Algerian security services have thwarted a possible Sept. 11 terrorist attack in eastern Algeria, a security official and local media reported Thursday, as thousands of army troops and police conducted anti-terror sweeps throughout the North African country.

Several Algerian newspapers reported that a terrorist group was planning suicide bombings against a market, a police station and a security regional headquarters in the eastern town of El Oued near the border with Libya. The town is 400 miles southeast of Algiers, the capital.

Police were tipped off last week after the arrest of a senior militant who carried a map of the targets and a list of would-be suicide bombers, said Linda Nacer, a journalist with the respected Liberte newspaper.

A security official confirmed the arrest of the militant and said the target date for the suspected plot appeared to have been Thursday because of the symbolic value of a bombing on Sept. 11. He spoke on condition of anonymity because Algerian emergency laws forbid officers to discuss ongoing security matters.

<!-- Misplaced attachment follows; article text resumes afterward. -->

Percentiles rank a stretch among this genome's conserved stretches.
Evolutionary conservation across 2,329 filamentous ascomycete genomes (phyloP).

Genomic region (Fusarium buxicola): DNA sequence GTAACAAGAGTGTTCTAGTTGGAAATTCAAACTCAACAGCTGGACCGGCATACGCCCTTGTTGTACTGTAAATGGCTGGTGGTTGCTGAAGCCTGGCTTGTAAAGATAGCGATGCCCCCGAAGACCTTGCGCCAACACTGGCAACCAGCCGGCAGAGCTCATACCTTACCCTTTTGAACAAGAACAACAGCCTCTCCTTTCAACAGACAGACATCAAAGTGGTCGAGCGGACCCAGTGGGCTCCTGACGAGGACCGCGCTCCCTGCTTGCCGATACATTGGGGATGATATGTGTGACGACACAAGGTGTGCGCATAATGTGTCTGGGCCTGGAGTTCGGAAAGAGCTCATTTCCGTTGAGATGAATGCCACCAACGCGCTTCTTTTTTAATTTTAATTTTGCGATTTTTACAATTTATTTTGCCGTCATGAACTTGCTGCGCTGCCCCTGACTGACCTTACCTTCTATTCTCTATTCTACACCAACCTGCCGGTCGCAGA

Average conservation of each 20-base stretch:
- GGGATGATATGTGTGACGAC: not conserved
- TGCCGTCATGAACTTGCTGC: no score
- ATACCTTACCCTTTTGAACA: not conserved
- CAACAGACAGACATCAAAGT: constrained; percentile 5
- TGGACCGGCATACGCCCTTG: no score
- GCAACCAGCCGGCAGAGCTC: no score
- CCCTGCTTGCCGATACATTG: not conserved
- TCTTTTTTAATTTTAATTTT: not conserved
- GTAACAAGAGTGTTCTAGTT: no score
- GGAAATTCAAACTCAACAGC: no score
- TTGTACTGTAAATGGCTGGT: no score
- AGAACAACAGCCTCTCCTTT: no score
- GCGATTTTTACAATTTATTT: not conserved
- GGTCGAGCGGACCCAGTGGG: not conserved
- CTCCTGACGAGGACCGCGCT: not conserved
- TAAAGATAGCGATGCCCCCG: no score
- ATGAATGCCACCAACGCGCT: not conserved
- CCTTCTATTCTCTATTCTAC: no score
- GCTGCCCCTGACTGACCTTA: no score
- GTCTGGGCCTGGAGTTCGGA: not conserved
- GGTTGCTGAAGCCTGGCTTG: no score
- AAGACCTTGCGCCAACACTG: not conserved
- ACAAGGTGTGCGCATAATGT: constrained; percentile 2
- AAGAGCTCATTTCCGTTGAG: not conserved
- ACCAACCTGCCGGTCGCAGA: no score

The Algerian government would not confirm the arrest or anything about the suspected plot.

Asked about it Thursday, Algerian Communication Minister Abderrachid Boukerzaza said journalists should not "fall into the trappings of the terrorists, who are isolated and weakened and are seeking to make an impact in the media."

Last month, a string of suicide bombings, ambushes and gunbattles killed at least 107 people in Algeria, and there are near-daily reports of smaller-scale violence throughout the country.

Most of the attacks are claimed by Al Qaeda in Islamic North Africa, an Algerian militant group left over from a civil war in the 1990s that joined Osama bin Laden's terror network on Sept. 11, 2006.

There are fears of a new attack this month because of the psychological impact it would have during the Muslim holy month of Ramadan, which ends this year on Sept. 30.

Boukerzaza said anti-terrorism operations were under way "in the whole country," but did not elaborate. Police and army checkpoints, however, were visible throughout the capital Thursday.

Algerian newspapers have reported that some 15,000 troops and police are conducting vast sweeps in the east of the country, where Al Qaeda’s local chief is thought to be hiding.

The Liberte newspaper said Thursday this included 10,000 security forces focused on the volatile area around Boumerdes, a town 35 miles east of Algiers.

Some 37 roadblocks and 20 checkpoints were set up Thursday on the highway from Boumerdes to Algiers, and 40 units were patrolling the main roads, the newspaper reported.